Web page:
57.  Kaplan GG, Hubbard J, Korzenik J, Sands BE, Panaccione R, Ghosh S, Wheeler AJ, Villeneuve PJ. The inflammatory bowel diseases and ambient air pollution: a novel association. Am J Gastroenterol. 2010;105:2412-2419.  [PubMed]  [DOI]
58.  Kish L, Hotte N, Kaplan GG, Vincent R, Tso R, Gänzle M, Rioux KP, Thiesen A, Barkema HW, Wine E. Environmental particulate matter induces murine intestinal inflammatory responses and alters the gut microbiome. PLoS One. 2013;8:e62220.  [PubMed]  [DOI]
59.  Mouli VP, Ananthakrishnan AN. Review article: vitamin D and inflammatory bowel diseases. Aliment Pharmacol Ther. 2014;39:125-136.  [PubMed]  [DOI]
60.  Székely JI, Pataki Á. Effects of vitamin D on immune disorders with special regard to asthma, COPD and autoimmune diseases: a short review. Expert Rev Respir Med. 2012;6:683-704.  [PubMed]  [DOI]
61.  Sutherland ER, Goleva E, Jackson LP, Stevens AD, Leung DY. Vitamin D levels, lung function, and steroid response in adult asthma. Am J Respir Crit Care Med. 2010;181:699-704.  [PubMed]  [DOI]
62.  Brehm JM, Schuemann B, Fuhlbrigge AL, Hollis BW, Strunk RC, Zeiger RS, Weiss ST, Litonjua AA. Serum vitamin D levels and severe asthma exacerbations in the Childhood Asthma Management Program study. J Allergy Clin Immunol. 2010;126:52-58.e5.  [PubMed]  [DOI]
63.  Ananthakrishnan AN. Environmental triggers for inflammatory bowel disease. Curr Gastroenterol Rep. 2013;15:302.  [PubMed]  [DOI]
64.  Leslie WD, Miller N, Rogala L, Bernstein CN. Vitamin D status and bone density in recently diagnosed inflammatory bowel disease: the Manitoba IBD Cohort Study. Am J Gastroenterol. 2008;103:1451-1459.  [PubMed]  [DOI]
65.  Jørgensen SP, Agnholt J, Glerup H, Lyhne S, Villadsen GE, Hvas CL, Bartels LE, Kelsen J, Christensen LA, Dahlerup JF. Clinical trial: vitamin D3 treatment in Crohn’s disease - a randomized double-blind placebo-controlled study. Aliment Pharmacol Ther. 2010;32:377-383.  [PubMed]  [DOI]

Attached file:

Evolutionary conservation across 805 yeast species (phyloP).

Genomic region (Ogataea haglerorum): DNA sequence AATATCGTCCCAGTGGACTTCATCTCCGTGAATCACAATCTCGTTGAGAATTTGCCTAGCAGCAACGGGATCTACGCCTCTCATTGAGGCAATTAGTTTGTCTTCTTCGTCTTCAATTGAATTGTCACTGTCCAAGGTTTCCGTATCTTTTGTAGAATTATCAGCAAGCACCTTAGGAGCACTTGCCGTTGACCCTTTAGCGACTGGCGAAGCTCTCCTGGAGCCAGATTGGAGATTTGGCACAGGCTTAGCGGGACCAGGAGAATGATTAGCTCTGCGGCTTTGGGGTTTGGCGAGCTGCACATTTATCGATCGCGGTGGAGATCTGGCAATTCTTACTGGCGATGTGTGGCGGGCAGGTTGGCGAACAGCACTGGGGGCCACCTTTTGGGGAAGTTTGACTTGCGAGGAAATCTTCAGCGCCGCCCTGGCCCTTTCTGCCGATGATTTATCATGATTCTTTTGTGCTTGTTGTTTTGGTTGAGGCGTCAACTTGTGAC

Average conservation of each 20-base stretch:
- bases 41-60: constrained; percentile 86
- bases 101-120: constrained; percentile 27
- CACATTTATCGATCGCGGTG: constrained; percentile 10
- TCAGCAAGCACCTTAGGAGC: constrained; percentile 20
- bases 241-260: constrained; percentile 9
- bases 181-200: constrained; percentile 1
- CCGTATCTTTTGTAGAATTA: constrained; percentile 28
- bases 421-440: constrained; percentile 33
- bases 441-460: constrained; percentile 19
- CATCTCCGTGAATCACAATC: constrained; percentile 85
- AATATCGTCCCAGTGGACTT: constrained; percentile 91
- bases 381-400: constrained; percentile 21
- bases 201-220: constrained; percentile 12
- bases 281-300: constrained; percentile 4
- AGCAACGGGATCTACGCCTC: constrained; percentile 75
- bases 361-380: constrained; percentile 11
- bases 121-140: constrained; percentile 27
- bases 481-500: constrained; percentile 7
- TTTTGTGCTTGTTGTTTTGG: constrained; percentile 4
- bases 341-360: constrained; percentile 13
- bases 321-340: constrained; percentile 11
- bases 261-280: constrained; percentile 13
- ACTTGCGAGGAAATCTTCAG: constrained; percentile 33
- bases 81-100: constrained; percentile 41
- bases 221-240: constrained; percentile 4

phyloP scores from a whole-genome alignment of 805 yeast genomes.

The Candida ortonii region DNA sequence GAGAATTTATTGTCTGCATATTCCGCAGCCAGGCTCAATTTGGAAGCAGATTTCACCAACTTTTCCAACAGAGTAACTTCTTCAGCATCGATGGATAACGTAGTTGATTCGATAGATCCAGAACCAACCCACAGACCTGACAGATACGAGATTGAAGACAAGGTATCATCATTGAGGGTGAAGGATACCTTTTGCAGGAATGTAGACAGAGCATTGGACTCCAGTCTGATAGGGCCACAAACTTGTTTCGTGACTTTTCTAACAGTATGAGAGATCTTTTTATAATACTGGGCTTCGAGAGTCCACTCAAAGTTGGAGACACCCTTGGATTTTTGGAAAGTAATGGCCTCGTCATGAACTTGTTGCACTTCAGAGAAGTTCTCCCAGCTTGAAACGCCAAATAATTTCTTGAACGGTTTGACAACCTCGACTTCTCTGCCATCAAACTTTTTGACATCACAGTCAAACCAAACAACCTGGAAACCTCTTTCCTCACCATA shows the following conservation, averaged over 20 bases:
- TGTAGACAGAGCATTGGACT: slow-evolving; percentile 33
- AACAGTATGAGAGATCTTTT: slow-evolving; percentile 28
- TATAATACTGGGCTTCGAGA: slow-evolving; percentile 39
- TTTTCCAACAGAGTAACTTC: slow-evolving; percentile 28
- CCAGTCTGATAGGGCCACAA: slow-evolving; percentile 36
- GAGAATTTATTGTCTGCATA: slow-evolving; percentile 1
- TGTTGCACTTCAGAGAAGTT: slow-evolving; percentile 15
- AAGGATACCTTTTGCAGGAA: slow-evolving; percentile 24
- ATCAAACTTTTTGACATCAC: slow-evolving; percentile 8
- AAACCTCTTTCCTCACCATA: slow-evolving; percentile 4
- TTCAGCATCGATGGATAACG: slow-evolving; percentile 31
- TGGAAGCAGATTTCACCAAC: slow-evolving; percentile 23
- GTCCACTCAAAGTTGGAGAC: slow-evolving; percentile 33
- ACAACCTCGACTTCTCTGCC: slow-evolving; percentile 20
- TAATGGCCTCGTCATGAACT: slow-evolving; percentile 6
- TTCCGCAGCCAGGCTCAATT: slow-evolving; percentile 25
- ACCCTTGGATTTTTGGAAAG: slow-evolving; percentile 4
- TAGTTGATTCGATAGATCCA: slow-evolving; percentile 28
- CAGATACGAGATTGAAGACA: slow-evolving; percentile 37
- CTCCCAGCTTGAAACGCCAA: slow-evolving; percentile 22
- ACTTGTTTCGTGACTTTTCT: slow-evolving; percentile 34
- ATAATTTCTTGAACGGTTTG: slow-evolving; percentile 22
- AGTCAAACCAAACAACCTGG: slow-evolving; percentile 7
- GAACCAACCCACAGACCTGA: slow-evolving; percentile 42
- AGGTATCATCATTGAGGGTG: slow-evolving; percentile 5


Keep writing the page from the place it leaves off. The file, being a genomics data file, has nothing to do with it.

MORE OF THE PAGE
66.  Kraft SC, Earle RH, Roesler M, Esterly JR. Unexplained bronchopulmonary disease with inflammatory bowel disease. Arch Intern Med. 1976;136:454-459.  [PubMed]  [DOI]
67.  Bernstein CN, Blanchard JF, Rawsthorne P, Yu N. The prevalence of extraintestinal diseases in inflammatory bowel disease: a population-based study. Am J Gastroenterol. 2001;96:1116-1122.  [PubMed]  [DOI]
68.  Mendoza JL, Lana R, Taxonera C, Alba C, Izquierdo S, Díaz-Rubio M. [Extraintestinal manifestations in inflammatory bowel disease: differences between Crohn’s disease and ulcerative colitis]. Med Clin (Barc). 2005;125:297-300.  [PubMed]  [DOI]
69.  Ricart E, Panaccione R, Loftus EV, Tremaine WJ, Harmsen WS, Zinsmeister AR, Sandborn WJ. Autoimmune disorders and extraintestinal manifestations in first-degree familial and sporadic inflammatory bowel disease: a case-control study. Inflamm Bowel Dis. 2004;10:207-214.  [PubMed]  [DOI]
70.  Hoffmann RM, Kruis W. Rare extraintestinal manifestations of inflammatory bowel disease. Inflamm Bowel Dis. 2004;10:140-147.  [PubMed]  [DOI]
71.  Kelly MG, Frizelle FA, Thornley PT, Beckert L, Epton M, Lynch AC. Inflammatory bowel disease and the lung: is there a link between surgery and bronchiectasis? Int J Colorectal Dis. 2006;21:754-757.  [PubMed]  [DOI]
72.  Mohamed-Hussein AA, Mohamed NA, Ibrahim ME. Changes in pulmonary function in patients with ulcerative colitis. Respir Med. 2007;101:977-982.  [PubMed]  [DOI]
73.  Yilmaz A, Yilmaz Demirci N, Hoşgün D, Uner E, Erdoğan Y, Gökçek A, Cağlar A. Pulmonary involvement in inflammatory bowel disease. World J Gastroenterol. 2010;16:4952-4957.  [PubMed]  [DOI]
74.  Herrlinger KR, Noftz MK, Dalhoff K, Ludwig D, Stange EF, Fellermann K. Alterations in pulmonary function in inflammatory bowel disease are frequent and persist during remission. Am J Gastroenterol. 2002;97:377-381.  [PubMed]  [DOI]
75.  Mahadeva R, Walsh G, Flower CD, Shneerson JM. Clinical and radiological characteristics of lung disease in inflammatory bowel disease. Eur Respir J. 2000;15:41-48.  [PubMed]  [DOI]
76.  Betancourt SL, Palacio D, Jimenez CA, Martinez S, Marom EM. Thoracic manifestations of inflammatory bowel disease. AJR Am J Roentgenol. 2011;197:W452-W456.  [PubMed]  [DOI]
77.  Jess T, Loftus EV, Harmsen WS, Zinsmeister AR, Tremaine WJ, Melton LJ, Munkholm P, Sandborn WJ. Survival and cause specific mortality in patients with inflammatory bowel disease: a long term outcome study in Olmsted County, Minnesota, 1940-2004. Gut. 2006;55:1248-1254.  [PubMed]  [DOI]
78.  Jussila A, Virta LJ, Pukkala E, Färkkilä MA. Mortality and causes of death in patients with inflammatory bowel disease: a nationwide register study in Finland. J Crohns Colitis. 2014;8:1088-1096.  [PubMed]  [DOI]
79.  Parry SD, Barbatzas C, Peel ET, Barton JR. Sulphasalazine and lung toxicity. Eur Respir J. 2002;19:756-764.  [PubMed]  [DOI]
80.  Peters FP, Engels LG, Moers AM. Pneumonitis induced by sulphasalazine. Postgrad Med J. 1997;73:99-100.  [PubMed]  [DOI]
81.  Vutcovici M, Bitton A, Ernst P, Kezouh A, Suissa S, Brassard P. Inflammatory bowel disease and risk of mortality in COPD. Eur Respir J. 2016;47:1357-1364.  [PubMed]  [DOI]